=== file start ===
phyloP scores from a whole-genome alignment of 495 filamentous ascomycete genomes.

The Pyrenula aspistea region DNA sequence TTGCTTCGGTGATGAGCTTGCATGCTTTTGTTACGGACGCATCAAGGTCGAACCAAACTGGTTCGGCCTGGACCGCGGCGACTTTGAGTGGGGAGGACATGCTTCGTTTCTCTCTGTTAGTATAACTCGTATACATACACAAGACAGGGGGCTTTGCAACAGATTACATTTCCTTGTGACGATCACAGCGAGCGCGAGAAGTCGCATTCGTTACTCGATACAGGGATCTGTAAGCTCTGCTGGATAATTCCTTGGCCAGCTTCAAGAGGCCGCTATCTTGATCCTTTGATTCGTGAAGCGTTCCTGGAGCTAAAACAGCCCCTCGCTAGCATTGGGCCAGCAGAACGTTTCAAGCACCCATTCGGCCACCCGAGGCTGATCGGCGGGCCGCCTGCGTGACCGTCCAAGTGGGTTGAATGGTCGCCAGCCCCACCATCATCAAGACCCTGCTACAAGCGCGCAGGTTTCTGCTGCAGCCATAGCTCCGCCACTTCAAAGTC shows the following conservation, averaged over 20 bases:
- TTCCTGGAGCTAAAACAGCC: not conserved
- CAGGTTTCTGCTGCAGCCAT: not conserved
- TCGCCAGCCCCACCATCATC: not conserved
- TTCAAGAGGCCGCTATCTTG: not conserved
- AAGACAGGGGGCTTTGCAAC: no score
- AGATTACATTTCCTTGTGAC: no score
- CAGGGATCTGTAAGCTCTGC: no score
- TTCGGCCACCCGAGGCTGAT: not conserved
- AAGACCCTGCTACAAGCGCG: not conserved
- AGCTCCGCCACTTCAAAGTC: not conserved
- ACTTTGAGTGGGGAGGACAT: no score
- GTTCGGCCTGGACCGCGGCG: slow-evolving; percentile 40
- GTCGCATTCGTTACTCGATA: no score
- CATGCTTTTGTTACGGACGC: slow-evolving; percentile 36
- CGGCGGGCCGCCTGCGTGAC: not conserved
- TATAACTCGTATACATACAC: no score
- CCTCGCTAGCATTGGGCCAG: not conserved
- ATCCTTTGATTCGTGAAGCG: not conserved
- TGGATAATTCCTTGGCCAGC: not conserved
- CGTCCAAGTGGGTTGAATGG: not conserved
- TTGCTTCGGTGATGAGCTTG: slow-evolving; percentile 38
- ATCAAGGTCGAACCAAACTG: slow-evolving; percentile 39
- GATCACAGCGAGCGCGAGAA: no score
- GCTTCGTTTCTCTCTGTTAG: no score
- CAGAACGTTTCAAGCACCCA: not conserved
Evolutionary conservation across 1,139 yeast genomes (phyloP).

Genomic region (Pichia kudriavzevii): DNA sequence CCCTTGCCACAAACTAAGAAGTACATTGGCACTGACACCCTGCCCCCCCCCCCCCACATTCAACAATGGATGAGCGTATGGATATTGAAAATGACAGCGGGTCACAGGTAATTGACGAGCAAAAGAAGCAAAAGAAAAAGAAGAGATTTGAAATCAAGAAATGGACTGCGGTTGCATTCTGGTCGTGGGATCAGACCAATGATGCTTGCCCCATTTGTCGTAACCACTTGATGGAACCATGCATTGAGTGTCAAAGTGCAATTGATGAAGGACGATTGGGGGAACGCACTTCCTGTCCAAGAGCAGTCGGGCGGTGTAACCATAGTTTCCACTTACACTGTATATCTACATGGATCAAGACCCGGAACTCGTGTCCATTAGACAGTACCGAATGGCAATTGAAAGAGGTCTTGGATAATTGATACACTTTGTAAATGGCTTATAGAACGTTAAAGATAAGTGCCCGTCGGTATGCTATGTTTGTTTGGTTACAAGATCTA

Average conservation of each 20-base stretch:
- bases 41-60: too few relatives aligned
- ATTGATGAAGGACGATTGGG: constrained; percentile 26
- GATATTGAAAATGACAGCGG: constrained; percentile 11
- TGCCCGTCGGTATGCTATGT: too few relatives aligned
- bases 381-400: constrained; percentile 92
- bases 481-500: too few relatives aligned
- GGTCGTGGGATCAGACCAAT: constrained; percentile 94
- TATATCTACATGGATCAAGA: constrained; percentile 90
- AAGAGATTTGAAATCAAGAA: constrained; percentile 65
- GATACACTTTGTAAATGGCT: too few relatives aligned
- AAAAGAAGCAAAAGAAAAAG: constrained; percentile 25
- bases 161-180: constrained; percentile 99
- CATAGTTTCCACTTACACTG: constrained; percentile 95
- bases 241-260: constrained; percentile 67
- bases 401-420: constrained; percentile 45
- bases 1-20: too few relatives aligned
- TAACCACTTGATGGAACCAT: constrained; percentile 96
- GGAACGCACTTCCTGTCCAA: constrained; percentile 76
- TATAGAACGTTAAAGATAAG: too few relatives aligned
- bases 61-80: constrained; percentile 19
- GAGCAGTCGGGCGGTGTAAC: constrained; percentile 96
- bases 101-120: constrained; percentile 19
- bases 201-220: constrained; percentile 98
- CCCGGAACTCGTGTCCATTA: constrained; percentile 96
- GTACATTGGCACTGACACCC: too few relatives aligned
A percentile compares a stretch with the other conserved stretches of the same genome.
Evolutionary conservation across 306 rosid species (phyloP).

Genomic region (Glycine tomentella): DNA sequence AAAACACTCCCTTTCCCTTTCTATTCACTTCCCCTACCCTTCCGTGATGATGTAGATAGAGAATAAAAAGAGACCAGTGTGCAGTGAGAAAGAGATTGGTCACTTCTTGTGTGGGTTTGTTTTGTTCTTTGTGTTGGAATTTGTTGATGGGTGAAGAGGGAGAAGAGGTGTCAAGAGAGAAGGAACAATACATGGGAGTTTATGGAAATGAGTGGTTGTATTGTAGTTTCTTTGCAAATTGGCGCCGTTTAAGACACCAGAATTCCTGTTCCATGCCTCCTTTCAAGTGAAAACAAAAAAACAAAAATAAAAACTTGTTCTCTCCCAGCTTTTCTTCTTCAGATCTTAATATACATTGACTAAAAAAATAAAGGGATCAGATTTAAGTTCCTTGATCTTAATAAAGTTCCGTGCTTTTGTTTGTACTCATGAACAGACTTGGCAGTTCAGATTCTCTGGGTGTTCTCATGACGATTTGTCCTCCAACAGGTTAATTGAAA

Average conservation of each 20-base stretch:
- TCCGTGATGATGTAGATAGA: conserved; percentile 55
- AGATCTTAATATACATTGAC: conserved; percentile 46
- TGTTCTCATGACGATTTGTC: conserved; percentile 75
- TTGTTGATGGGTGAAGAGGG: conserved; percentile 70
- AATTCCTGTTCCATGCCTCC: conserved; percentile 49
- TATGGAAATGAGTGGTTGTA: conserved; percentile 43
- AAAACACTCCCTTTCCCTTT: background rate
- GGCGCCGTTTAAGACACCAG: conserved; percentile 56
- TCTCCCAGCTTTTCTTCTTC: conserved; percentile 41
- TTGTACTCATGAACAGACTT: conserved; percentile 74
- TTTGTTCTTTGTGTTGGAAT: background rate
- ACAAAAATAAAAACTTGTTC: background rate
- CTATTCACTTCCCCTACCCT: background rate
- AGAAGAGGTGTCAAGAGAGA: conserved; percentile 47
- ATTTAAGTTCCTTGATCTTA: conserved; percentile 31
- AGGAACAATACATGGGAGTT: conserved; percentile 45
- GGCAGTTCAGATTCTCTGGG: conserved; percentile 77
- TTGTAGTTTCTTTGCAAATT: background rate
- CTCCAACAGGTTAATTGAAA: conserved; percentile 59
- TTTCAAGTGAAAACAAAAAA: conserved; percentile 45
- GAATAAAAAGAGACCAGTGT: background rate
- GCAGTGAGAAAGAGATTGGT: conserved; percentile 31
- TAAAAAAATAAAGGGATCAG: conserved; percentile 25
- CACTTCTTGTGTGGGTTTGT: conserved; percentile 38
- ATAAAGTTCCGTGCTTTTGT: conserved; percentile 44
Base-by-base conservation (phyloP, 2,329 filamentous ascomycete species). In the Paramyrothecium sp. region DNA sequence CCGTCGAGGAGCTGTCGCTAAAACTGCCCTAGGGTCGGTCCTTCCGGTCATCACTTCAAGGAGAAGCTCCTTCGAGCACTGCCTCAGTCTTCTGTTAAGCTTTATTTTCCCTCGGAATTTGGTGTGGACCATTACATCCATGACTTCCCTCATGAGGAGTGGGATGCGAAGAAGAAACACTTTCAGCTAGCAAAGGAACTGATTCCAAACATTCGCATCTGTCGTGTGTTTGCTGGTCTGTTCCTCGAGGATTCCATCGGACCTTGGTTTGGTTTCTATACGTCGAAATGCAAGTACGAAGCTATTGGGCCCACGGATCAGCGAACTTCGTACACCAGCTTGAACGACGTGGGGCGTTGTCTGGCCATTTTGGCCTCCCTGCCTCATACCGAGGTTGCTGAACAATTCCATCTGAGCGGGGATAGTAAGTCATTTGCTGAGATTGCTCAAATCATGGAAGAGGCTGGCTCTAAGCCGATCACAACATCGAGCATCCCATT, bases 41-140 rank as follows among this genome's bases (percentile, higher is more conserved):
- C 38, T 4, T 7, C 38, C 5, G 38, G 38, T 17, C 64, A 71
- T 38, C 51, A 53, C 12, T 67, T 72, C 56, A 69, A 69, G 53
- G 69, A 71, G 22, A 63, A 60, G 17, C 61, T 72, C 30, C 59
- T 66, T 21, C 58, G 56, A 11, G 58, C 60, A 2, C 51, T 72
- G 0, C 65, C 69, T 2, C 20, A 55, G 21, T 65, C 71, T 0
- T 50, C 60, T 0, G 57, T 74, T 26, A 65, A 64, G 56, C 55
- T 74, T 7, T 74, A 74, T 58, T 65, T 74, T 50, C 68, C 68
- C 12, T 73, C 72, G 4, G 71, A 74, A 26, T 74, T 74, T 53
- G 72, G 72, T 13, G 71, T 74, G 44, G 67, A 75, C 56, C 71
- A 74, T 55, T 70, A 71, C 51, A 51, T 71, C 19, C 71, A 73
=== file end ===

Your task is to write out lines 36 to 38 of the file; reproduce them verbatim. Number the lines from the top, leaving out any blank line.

- bases 481-500: too few relatives aligned
- GGTCGTGGGATCAGACCAAT: constrained; percentile 94
- TATATCTACATGGATCAAGA: constrained; percentile 90